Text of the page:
THE WORLD’S #1 EXECUTIVE COACHING AND BUSINESS COACHING BLOG SINCE 2017.
How People Become Keynote Speakers
Successful keynote speakers are givers. They have exceptional thoughts and ideas to share and know how to connect with audiences. To become a good keynote speaker, understand your motivation, focus on delivering optimally packaged value, and market yourself and your keynote speaking services.
“It usually takes me more than three weeks to prepare a good impromptu speech.” – Mark Twain.
So, you want to become a keynote speaker. You heard reputable, full-time speakers with solid brands charge $15,000 to $20,000 for speeches, and keynoting sounds like the dream job to you. What does it take to become a successful keynote speaker?
Keynote speakers are givers.
Leadership coaching is about effecting lasting, meaningful, and sustainable change in how leaders see and approach their responsibilities. As a leadership coaching professional, I look for ways to drive my clients toward their inner cores. Together, we identify triggers and tweaks we can make there, the results of which bubble to the surface in the form of sharper, outer-core competencies and new leadership abilities.
Likewise, as a would-be keynote speaker, you must identify the inner-core elements that help you nail the outer-core competencies that can turn you into a successful speaker.
If your sole motivation for getting into keynote speaking is money or travel, you won’t get far. Successful keynote speakers are givers; they’re successful because others find value in what they have to give.
Success is a peculiar beast; it’s elusive if you chase it. The easiest way to attain it is to grow into a person that attracts it. That’s the essence of executive coaching, and it applies wonderfully to keynote speaking.
In many ways, the objectives of a keynote speaker coincide with those of a leader. Both aim to engage, educate, inspire, and motivate others. Failure threatens the raison d’etre of both.
Successful keynote speakers share business insights, failures, and successes from their personal reservoirs of relevant positive and negative experiences. Some are born entertainers, experts in uplifting people while educating and inspiring them.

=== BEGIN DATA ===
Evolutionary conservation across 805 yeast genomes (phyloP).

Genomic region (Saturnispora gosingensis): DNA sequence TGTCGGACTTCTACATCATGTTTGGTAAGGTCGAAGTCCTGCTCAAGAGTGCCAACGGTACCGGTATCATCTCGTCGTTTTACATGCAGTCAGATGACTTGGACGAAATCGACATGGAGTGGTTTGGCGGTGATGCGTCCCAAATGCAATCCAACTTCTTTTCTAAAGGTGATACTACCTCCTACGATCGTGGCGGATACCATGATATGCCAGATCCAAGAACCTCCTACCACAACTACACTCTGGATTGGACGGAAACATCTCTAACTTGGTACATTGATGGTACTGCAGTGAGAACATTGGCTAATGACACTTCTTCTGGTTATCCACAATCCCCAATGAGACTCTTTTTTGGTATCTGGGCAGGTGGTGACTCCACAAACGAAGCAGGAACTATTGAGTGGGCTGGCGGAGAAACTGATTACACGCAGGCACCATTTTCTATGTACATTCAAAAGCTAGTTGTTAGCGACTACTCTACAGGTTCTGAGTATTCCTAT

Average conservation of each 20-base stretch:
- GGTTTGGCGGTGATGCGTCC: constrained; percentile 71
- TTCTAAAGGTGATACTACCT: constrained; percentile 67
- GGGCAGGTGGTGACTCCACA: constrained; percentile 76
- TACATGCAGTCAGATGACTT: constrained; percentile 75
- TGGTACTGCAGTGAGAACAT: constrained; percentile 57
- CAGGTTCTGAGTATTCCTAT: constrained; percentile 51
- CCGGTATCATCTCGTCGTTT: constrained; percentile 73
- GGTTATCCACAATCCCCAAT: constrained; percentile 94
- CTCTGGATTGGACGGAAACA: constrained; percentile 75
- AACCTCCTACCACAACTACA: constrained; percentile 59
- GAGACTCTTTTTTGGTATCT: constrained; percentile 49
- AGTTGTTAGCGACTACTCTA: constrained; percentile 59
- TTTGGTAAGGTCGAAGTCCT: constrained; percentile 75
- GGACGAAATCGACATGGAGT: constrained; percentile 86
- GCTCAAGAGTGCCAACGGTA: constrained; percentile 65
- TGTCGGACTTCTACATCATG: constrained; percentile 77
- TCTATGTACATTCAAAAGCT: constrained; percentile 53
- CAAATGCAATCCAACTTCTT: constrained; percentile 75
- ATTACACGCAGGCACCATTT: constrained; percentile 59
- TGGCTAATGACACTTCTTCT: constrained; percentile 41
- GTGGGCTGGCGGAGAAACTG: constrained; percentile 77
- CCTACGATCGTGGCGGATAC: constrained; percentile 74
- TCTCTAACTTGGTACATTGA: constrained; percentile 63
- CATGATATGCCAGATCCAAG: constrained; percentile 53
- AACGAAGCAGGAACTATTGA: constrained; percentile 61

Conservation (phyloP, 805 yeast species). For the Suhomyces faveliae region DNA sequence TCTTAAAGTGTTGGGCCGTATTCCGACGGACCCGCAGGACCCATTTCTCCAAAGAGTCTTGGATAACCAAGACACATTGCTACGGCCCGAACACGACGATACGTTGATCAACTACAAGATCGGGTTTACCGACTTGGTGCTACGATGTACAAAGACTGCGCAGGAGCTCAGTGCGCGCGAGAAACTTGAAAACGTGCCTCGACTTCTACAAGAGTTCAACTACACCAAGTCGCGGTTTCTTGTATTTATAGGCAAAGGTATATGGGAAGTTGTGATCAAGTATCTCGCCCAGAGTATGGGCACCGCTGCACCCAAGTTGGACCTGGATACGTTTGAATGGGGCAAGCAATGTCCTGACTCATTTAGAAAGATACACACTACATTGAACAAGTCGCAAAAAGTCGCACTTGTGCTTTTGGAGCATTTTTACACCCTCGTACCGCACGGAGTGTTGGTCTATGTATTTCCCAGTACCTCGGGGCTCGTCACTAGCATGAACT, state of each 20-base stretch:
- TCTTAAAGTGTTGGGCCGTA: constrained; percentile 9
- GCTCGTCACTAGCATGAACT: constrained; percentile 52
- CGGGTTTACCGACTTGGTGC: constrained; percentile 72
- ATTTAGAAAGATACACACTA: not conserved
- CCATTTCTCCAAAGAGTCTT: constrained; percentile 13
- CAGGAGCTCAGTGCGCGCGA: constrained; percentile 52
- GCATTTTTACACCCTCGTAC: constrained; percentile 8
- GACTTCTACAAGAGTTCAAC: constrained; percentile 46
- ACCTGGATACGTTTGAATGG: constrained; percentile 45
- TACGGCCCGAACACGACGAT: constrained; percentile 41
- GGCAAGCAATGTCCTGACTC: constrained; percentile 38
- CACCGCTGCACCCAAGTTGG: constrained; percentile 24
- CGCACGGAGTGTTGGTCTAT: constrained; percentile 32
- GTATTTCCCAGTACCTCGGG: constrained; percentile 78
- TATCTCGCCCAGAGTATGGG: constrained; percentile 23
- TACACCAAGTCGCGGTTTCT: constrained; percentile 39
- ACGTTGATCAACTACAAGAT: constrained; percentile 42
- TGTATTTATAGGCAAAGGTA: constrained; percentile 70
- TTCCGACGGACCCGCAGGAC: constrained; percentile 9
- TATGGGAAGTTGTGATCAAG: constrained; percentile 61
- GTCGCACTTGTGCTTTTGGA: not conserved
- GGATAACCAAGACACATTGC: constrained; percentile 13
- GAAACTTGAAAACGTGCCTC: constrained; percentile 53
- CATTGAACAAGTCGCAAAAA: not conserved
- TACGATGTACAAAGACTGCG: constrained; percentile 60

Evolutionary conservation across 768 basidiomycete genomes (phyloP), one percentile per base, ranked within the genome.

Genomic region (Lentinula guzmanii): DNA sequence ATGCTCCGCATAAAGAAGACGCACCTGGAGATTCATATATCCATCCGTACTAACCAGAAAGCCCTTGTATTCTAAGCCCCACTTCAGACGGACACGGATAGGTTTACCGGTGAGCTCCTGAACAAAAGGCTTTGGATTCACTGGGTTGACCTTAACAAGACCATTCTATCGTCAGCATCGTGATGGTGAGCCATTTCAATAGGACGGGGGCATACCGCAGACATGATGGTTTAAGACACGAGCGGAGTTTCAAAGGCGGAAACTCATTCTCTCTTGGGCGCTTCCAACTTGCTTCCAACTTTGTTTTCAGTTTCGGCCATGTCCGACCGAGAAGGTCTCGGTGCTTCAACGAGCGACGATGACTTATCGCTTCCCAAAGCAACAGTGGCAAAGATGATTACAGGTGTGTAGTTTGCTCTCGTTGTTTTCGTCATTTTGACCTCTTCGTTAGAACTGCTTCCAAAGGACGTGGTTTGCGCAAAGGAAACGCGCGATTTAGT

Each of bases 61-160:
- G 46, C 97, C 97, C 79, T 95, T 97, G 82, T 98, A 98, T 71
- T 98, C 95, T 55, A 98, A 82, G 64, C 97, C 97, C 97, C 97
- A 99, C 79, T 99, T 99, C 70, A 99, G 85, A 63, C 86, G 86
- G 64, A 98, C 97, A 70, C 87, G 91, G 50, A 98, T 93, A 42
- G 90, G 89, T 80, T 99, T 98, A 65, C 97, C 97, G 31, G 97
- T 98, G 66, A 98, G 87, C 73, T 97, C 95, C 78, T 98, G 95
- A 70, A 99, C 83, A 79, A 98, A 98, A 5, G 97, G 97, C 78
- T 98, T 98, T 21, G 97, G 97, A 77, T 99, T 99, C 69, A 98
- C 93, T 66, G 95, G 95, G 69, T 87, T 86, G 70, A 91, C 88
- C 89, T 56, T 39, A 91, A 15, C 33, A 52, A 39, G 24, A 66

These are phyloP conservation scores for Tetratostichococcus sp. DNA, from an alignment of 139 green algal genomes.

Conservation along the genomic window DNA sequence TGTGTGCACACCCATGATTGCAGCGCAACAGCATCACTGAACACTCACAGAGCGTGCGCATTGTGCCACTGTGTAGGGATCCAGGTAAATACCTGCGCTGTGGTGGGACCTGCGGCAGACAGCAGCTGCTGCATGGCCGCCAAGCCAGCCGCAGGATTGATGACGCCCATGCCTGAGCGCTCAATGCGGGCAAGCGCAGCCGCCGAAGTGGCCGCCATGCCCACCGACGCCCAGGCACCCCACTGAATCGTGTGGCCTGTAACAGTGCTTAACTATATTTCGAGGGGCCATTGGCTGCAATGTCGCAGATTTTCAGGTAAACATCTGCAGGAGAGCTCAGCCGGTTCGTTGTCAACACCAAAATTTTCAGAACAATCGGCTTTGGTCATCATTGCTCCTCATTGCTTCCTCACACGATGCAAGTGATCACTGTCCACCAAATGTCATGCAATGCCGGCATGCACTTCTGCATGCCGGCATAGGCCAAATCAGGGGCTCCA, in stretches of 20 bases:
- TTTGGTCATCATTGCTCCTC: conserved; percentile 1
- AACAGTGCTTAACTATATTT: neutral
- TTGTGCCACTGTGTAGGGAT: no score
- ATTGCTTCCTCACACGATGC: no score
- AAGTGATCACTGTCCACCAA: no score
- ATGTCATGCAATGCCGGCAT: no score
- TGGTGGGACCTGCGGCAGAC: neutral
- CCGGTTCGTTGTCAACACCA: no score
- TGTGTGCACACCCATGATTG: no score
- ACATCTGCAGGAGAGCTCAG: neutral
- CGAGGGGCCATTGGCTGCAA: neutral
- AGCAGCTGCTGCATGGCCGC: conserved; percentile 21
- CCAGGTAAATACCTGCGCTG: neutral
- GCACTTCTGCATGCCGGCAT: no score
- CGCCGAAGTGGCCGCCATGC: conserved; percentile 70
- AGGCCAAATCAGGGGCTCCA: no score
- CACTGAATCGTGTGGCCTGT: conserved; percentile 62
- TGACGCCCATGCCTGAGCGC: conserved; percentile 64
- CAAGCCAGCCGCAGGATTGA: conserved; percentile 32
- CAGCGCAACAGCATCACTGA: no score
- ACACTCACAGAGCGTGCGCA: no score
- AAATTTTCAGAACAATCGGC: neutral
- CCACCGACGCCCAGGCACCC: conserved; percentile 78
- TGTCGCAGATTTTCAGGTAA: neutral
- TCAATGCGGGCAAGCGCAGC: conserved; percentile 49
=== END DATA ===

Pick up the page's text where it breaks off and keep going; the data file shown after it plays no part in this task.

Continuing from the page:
Like leadership, keynote speaking builds upon honesty and trust. Audiences can sense when a speaker is insincere and only there for a paycheck, and they promptly penalize such behavior.
Audiences only listen to keynote speakers who have something exceptional to say. Keynote speaking may involve entertainment-oriented elements, but such elements are the dressing in this context. The main course is information the audience can’t pick up elsewhere.
Many successful keynote speakers draw on their exceptional experiences to offer valuable insights into future trends. Marc Randolph, for example, racked up ample experience as Netflix’s CEO and co-founder before becoming a successful keynote speaker.
Michael Saylor is a renowned entrepreneur and tech visionary whose opinions people value. He’s also a master of metaphors and a capable presenter. He may not be a professional keynote speaker, but he’s acquitted himself of the task with flying colors many times.
Human brains are wired for storytelling, and we always appreciate comedy. However, keynote speaking seeks to convey a seriously interesting point and to educate. Blending these elements into a seamless package is what separates successful keynote speakers from aspiring ones.
We all love a good story.
Making an exceptional point captures attention and sets the speech off on the right foot. The speaker must keep feeding the fire, however, as a flat presentation will quickly lose the attention of the audience.
Executive coaching understands the ability to educate people while entertaining them can be developed and improved. Would-be keynote speakers can get specialized coaching. Accepting many speaking engagements is another way to practice the essentials of presentation.
Business coaching professionals understand the value of marketing. Marketing, or lack thereof, can make or break careers in business coaching and keynote speaking.
Building a reputation as a keynote speaker is easier now than ever before. A solid online presence can give anyone of taste of what the speaker can accomplish. Joining specialized groups focusing on keynote speaking can also further elevate one’s profile.
Keynote speaking is about giving. If you have something exceptional to say, you must learn to “package” it before serving it up. Spend the time, go through the motions, get feedback, and (above all) learn.